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Tuesday, May 8, 2012

Le Havre, France and the Normandy Beaches


Le Havre, France and the Normandy Beaches

The Emerald Princess sailed across the English Channel last night and docked in Le Havre, France.  Le Havre is France’s second largest port and sits on the mouth of the Seine River which flows through Paris.  Our interest was Normandy and the D-Day beaches.  We elected to go on a ship’s excursion along with 300 others.  The day began early with breakfast in the room.  The weather was foggy and almost cold.  I am glad we brought along some warm clothes.  We disembarked and we were off on a really nice bus.

The drive west from Le Havre took us through the Normandy countryside.  It is dotted with small villages, green fields with cows and sheep and bright yellow fields of canola flowers used in making the oil. Our first stop was a rest stop on the equivalent of a French expressway.  The ESSO facility is close to a “Bucky’s” if you know what that is.  It had everything including a bakery. 
Our drive then took us past some important WW2 battle places like Caen. Our first stop was Pont du Hoc.  I mentioned that the weather was foggy earlier.  Well it started raining but we ventured forth anyway and it soon cleared up. 

Pont du Hoc was taken by the 2nd Ranger Battalion led by Colonel James Rudder, a Texan by the way, and 200 men on D-Day.  The objective was the big guns on the overlooking Omaha Beach.  The men had to scale the cliffs.  The assault and battle on the 6th and 7th took the lives of 135 of them but the mission was accomplished.

Our tour took us next to Omaha Beach a short distance away.  It looks nothing like I remember in the movie The Longest Day.  The high tide obscured the beach below and the water came right up to the now concrete wall.  I can just imagine the thousands of ships just off the coast on that fateful morning.  Some of the original German bunkers remain but they are filled with concrete.  There are memorials to the units who came ashore on D-Day, Big Red One and the 29th Division.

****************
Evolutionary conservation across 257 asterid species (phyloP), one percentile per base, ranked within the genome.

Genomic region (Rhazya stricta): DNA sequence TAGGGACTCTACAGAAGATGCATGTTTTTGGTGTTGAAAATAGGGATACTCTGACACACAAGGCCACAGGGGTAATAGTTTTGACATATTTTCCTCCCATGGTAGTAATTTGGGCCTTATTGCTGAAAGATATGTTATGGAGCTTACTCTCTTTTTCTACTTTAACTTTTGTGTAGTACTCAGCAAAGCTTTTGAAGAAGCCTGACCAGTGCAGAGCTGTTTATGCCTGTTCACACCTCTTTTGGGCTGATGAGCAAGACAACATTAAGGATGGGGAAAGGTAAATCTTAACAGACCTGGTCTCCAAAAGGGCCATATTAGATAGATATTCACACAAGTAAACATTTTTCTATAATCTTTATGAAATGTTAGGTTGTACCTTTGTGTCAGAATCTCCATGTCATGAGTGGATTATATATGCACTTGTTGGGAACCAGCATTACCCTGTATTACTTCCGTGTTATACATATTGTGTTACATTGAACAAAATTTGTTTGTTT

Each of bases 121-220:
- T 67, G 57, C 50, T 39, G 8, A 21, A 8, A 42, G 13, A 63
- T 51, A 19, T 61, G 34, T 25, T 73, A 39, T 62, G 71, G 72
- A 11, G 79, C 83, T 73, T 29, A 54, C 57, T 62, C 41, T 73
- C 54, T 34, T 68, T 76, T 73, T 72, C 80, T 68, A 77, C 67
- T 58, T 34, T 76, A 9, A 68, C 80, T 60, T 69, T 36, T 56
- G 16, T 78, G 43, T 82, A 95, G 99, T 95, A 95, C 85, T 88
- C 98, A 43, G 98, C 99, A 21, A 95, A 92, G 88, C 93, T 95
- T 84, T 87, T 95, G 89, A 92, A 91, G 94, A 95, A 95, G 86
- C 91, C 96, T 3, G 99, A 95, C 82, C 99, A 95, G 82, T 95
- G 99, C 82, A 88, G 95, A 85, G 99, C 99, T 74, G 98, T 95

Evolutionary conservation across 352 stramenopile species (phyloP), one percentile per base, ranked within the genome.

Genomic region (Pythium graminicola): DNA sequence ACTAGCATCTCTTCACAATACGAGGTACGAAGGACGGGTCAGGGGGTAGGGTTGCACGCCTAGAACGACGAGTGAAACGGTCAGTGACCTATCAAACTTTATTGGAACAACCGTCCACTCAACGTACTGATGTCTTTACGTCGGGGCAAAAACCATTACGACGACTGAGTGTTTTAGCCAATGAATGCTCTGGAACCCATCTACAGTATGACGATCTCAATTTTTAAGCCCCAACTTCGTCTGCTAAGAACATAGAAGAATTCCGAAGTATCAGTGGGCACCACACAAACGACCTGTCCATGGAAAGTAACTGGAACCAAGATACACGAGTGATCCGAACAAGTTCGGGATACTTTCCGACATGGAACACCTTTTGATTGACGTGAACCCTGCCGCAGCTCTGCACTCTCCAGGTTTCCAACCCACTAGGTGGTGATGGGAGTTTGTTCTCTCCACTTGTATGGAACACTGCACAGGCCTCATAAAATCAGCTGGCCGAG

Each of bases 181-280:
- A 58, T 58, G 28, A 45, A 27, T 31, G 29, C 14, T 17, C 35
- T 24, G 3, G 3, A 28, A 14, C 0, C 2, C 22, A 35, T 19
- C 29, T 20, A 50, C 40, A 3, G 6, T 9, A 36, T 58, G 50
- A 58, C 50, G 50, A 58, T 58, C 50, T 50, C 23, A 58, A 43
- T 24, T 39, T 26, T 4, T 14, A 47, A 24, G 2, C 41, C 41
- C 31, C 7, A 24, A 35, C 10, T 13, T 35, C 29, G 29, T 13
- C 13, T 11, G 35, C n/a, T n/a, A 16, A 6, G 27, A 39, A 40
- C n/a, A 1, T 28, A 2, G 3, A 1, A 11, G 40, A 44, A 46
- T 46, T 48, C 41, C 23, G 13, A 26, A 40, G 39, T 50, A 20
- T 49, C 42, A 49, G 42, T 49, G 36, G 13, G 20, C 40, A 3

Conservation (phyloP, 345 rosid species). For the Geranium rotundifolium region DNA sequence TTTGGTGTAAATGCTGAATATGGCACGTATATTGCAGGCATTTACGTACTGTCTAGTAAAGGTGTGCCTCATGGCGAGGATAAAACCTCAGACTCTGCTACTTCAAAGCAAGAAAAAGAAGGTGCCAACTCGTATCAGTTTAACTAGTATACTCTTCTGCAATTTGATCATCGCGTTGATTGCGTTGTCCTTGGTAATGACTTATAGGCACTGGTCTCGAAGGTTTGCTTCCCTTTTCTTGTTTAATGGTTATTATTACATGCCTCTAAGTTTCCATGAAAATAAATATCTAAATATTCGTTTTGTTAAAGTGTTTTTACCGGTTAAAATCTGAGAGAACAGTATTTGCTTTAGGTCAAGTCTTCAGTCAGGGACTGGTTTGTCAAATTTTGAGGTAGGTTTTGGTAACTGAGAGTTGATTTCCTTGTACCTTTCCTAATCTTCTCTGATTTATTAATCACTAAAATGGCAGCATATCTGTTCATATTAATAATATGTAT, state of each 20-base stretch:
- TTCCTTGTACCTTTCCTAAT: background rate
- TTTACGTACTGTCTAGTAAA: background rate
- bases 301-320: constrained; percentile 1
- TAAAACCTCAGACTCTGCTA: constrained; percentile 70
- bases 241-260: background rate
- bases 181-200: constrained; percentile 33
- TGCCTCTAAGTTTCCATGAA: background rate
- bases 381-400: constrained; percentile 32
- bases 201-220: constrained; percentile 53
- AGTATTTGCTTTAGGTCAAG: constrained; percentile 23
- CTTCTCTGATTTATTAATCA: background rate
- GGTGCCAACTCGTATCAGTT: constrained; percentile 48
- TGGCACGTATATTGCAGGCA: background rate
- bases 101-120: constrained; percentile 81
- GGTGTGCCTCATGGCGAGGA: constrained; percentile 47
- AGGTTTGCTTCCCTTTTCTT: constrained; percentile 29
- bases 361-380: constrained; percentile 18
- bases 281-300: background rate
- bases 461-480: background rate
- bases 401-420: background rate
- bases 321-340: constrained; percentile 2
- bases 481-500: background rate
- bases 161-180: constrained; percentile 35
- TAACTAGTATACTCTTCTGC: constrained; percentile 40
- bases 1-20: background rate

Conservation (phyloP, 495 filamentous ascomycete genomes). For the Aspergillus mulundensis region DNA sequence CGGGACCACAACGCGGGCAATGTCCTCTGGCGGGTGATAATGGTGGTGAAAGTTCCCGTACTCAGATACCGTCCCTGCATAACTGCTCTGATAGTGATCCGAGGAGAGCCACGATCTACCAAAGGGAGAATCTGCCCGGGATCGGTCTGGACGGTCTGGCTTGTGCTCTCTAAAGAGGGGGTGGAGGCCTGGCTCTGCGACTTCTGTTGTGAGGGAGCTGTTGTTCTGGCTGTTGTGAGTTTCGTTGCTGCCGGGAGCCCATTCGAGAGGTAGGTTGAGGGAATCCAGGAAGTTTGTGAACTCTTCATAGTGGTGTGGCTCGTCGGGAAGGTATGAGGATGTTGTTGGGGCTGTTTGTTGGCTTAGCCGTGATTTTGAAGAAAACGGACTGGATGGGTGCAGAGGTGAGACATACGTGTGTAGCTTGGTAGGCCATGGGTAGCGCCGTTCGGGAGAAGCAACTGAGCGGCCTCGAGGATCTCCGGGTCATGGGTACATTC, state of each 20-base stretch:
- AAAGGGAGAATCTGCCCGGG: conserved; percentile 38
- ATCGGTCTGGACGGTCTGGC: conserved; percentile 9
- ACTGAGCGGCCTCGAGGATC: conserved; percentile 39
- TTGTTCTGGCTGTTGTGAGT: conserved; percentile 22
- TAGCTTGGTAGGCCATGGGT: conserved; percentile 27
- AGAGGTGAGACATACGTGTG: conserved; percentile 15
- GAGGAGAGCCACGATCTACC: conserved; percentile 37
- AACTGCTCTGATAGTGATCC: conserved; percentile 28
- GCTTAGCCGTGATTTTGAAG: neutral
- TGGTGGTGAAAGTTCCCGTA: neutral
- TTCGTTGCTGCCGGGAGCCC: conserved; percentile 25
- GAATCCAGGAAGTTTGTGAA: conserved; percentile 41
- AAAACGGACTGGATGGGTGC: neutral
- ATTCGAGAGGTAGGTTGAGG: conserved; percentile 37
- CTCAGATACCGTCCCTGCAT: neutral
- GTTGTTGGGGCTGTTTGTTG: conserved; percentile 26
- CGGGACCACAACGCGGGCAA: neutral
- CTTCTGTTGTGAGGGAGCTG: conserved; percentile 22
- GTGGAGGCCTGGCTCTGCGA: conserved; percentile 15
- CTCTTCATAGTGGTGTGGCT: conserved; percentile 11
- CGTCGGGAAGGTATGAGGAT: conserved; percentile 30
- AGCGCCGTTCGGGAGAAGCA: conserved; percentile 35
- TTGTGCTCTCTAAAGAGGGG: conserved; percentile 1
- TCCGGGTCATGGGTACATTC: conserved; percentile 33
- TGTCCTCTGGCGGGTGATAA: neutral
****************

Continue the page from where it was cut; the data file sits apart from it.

We boarded our bus for a short ride to the Normandy American Cemetery and Memorial at Colleyville.  There are 9,387 headstones made of white marble with the name, state and unit engraved on the marker.  There are 1,557 missing in action and unknown marked only with the inscription, “Known but to God.”  There is a sense of reverence as you walk among the thousands of white crosses and Star of David headstones.  We can’t imagine the horrors that these men endured on that day, the day that began the end of Hitler’s Nazi domination of Western Europe. 

It was time for lunch and our tour took us to Arromanches and Juno Beach.  We had lunch at the Le Normandie Hotel and Restaurant.  After lunch MA and I walked around the town.  Arromanches is the site of the Allied floating harbor.  The artificial harbor was towed across the English Channel and set in the beach at Arromanches.  Some of it still remains and is a visible reminder of what happened on June 6th, 1944.

5 comments:

  1. DAY TO REMEMBER US NAVY ARMY AND US AIR FORCE HELP FRANCE TO WIN THE WAR AGAINST GERMAN SOLDIERS ...GOD BLESSED AMERICA ...I SEND A PRAY TO THIS PLACE AND HOPE IT WILL NOT HAPPEN AGAIN THANKS WAYNE FOR THE MARVELLOUS PHOTOS FROM EVERYWHERE AND SPECIALLY FOR THIS DAY ..D DAY WE ARE WITH YOU ON THE D DAY 8 JUNE . YESTERDAY WE VISITED AGAY ALSO AN DESEMBARKING WAR US SHIP FROM THE SOUTH NEAR CANNES .we missed you

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  2. I still remember that there were bunkers around Bitburg when I was stationed there and the history of the city and Trier when Patton came thru in WWII. Keep the pictures and writing comming.

    Jerry Brenner

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  3. Wayne,

    I've been looking forward to this update. As you know, I really enjoy WW II history and this is truly a remarkable place. Looking forward to your forthcoming gallery from this trip.

    HAVE A GOD BLESSED DAY - dave b.

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  4. Hi Wayne,
    Thank you for honoring and remembering all of our boys and men at the American Cemetery. It must have been a very moving experience. I teared up just reading about it. Beloved heroes, one and all.
    Love, Nola XO

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  5. Sadly it seems that the American kids are forgetting Normandy and all that means before the French kids.

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